The daily rise of the virus will give federal universities students more goosebumps. Federal universities in the country had been shut down in late March this year, but the ongoing industrial action embarked by the Academic Staff Union of Universities (ASUU) had lingered the resumption of students. And if there were to be another lockdown, varsities resumption will only get more uncertain. The University of Ibadan confirmed a patient tested positive for Covid-19 on Tuesday in its clinic, leaving speculations of what would be the case if students had resumed. It was reported that the University had not put in place adequate preventive measures as the Covid-19 revelation brought panic to the academic community. Therefore, there is a huge need for federal varsities to provide adequate preventive measures to curtail the spread of the virus, else we will be dealing ourselves severe blows. We should know that the country does not have enough isolation centres to quarantine citizens if there’s a massive outbreak of the virus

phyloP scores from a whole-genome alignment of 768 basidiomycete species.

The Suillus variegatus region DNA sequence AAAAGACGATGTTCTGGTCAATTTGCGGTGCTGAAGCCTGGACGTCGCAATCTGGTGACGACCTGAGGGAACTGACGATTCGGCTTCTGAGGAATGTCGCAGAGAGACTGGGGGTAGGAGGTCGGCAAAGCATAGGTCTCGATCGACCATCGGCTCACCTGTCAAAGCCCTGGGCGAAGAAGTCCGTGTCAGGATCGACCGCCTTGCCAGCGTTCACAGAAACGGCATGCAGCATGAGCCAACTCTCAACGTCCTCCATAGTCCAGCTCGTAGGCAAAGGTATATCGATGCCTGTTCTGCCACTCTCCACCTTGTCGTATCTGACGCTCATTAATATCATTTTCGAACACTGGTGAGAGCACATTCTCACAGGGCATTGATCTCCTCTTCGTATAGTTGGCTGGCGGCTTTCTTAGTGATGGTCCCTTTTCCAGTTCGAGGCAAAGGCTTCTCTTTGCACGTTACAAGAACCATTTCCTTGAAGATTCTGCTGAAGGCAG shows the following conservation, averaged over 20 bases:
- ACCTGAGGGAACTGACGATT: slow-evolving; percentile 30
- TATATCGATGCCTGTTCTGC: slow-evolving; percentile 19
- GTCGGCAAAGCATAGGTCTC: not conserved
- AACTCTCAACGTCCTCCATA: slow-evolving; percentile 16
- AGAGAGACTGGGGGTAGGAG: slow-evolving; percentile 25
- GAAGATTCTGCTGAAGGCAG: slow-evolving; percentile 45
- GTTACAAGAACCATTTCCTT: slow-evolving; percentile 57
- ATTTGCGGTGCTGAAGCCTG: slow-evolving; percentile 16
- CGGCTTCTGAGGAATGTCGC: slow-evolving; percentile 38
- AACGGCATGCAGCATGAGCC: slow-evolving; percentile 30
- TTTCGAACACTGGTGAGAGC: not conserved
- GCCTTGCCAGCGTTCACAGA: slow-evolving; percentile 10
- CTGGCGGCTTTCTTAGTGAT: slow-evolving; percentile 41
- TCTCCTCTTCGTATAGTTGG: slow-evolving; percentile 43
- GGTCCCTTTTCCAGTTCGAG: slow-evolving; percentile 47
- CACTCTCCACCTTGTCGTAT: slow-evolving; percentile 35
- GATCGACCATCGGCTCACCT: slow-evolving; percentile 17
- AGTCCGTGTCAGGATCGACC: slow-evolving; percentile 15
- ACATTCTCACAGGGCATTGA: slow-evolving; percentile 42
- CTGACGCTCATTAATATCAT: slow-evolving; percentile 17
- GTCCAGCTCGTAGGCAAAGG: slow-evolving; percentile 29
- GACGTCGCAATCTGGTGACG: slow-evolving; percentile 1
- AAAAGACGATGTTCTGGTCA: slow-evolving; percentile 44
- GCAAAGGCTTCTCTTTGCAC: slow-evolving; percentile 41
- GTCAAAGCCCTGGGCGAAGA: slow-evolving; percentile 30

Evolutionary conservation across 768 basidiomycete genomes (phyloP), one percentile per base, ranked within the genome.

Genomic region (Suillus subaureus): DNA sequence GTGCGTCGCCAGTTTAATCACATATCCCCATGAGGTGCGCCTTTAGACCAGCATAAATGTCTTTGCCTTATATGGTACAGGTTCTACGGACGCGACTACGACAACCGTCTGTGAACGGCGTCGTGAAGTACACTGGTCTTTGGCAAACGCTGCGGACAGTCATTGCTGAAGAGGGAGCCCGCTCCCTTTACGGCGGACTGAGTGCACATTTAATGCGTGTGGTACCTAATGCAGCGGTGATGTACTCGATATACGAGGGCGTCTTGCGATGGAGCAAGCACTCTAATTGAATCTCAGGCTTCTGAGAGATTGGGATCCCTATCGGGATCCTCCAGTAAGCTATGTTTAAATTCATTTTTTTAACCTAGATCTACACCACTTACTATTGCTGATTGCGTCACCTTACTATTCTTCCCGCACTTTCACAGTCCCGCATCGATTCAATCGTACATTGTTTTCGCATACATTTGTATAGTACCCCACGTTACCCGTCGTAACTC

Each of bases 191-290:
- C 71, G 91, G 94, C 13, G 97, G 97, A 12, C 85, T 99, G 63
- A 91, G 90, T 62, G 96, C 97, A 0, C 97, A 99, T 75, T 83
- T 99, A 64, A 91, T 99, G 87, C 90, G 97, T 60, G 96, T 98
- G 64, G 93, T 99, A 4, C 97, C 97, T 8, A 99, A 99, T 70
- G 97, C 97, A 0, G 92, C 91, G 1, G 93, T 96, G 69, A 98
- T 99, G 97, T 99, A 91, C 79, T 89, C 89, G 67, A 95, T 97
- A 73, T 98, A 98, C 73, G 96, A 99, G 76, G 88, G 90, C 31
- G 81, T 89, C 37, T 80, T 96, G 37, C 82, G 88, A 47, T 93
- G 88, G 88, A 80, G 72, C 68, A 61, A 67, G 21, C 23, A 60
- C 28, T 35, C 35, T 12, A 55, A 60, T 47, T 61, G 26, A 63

The citizens should not let their guard down. The country isn’t free from the deadly virus yet. We should all adhere to the Covid-19 guidelines so we can be saved. It is saddening that most Nigerians do not believe there is a pandemic until somebody close to them contracts it. Let me reiterate this, the sad reality is that Nigeria does not have what it takes to contain a massive outbreak of the pandemic. The vaccines are not in Nigeria yet, even if they were there’s no assurance that everyone will get it. Jude Idada, a Nigerian author/playwright shared a story on his Facebook timeline about how some ladies were conversing on the hoax of the virus until he had to fake as a patient, which sent the ladies on their heels. We should stay safe and take care of our health. Avoid social gatherings. Wear a face mask. Avoid shaking hands. Etc. It is only by our vigilance and cooperation the country can be free from the virus. We should always remember that not only the country isn’t free from the virus, the world itself isn’t either.

This opinion story has been published on CAMPUS REPORTER with very minimal editing to preserve the original voice of the author. CAMPUS REPORTER does not bear any responsibility for the contents of this story, all views belong to the author.